Loading next page...
 
/lp/ou_press/long-term-survival-in-aids-related-primary-central-nervous-system-fJ27TnSwqT
Publisher
Oxford University Press
Copyright
© The Author(s) 2016. Published by Oxford University Press on behalf of the Society for Neuro-Oncology. All rights reserved. For permissions, please e-mail: journals.permissions@oup.com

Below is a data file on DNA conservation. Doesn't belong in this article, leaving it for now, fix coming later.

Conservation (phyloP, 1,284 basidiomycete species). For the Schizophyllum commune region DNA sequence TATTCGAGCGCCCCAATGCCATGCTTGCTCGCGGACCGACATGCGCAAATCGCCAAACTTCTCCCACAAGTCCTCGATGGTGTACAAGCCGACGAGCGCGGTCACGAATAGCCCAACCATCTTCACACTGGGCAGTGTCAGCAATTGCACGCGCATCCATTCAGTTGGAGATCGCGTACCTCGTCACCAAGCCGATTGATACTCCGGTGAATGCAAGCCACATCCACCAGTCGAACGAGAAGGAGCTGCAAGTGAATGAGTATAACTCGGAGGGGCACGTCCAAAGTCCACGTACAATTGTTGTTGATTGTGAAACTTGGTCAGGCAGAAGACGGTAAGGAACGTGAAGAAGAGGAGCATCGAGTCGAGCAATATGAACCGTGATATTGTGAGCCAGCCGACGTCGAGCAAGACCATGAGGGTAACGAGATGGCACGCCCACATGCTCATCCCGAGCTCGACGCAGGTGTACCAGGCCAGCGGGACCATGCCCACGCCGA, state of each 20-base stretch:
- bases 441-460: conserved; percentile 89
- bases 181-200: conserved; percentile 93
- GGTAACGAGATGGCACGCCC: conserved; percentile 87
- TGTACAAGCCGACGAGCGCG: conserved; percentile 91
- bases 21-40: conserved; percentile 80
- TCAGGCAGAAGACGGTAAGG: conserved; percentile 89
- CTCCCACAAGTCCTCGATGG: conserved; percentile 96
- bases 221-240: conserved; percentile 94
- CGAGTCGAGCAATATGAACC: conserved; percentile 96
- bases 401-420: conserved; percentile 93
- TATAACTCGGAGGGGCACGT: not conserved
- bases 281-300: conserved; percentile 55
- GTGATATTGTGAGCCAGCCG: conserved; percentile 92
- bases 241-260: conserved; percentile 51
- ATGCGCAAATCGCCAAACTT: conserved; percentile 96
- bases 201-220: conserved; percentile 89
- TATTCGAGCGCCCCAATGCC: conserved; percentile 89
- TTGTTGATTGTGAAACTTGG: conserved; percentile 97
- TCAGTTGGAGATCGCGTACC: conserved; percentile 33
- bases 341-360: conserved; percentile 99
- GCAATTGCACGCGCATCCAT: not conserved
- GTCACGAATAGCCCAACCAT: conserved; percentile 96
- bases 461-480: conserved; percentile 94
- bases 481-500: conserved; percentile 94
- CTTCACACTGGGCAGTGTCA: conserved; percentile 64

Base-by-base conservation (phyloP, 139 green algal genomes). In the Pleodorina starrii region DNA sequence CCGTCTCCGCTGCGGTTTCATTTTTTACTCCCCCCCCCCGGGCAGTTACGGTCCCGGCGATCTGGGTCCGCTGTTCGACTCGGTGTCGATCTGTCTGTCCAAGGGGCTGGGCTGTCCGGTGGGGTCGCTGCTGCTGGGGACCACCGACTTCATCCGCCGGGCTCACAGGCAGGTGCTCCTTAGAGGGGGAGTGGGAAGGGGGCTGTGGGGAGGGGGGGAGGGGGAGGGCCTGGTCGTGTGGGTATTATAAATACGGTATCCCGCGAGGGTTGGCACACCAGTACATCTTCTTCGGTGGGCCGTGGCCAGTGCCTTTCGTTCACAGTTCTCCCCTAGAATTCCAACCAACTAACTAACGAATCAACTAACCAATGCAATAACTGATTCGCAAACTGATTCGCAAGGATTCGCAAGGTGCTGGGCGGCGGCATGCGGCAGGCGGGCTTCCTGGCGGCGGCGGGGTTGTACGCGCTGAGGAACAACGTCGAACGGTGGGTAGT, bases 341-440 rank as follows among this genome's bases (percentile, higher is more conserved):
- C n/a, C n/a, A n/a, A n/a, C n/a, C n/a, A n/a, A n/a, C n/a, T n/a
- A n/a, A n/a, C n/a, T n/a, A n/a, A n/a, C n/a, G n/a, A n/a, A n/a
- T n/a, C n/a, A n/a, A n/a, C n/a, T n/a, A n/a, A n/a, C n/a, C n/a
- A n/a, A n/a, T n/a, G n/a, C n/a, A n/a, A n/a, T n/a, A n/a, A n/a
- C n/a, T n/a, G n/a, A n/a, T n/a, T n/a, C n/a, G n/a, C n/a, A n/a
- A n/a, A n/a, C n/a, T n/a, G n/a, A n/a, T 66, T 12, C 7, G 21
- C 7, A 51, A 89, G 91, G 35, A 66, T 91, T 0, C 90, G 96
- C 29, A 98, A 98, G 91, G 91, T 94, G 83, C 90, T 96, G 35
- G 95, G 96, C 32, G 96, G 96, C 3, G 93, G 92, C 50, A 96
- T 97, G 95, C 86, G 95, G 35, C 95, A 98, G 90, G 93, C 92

ISSN
1522-8517
eISSN
1523-5866
D.O.I.
10.1093/neuonc/now155
Publisher site
See Article on Publisher Site

Abstract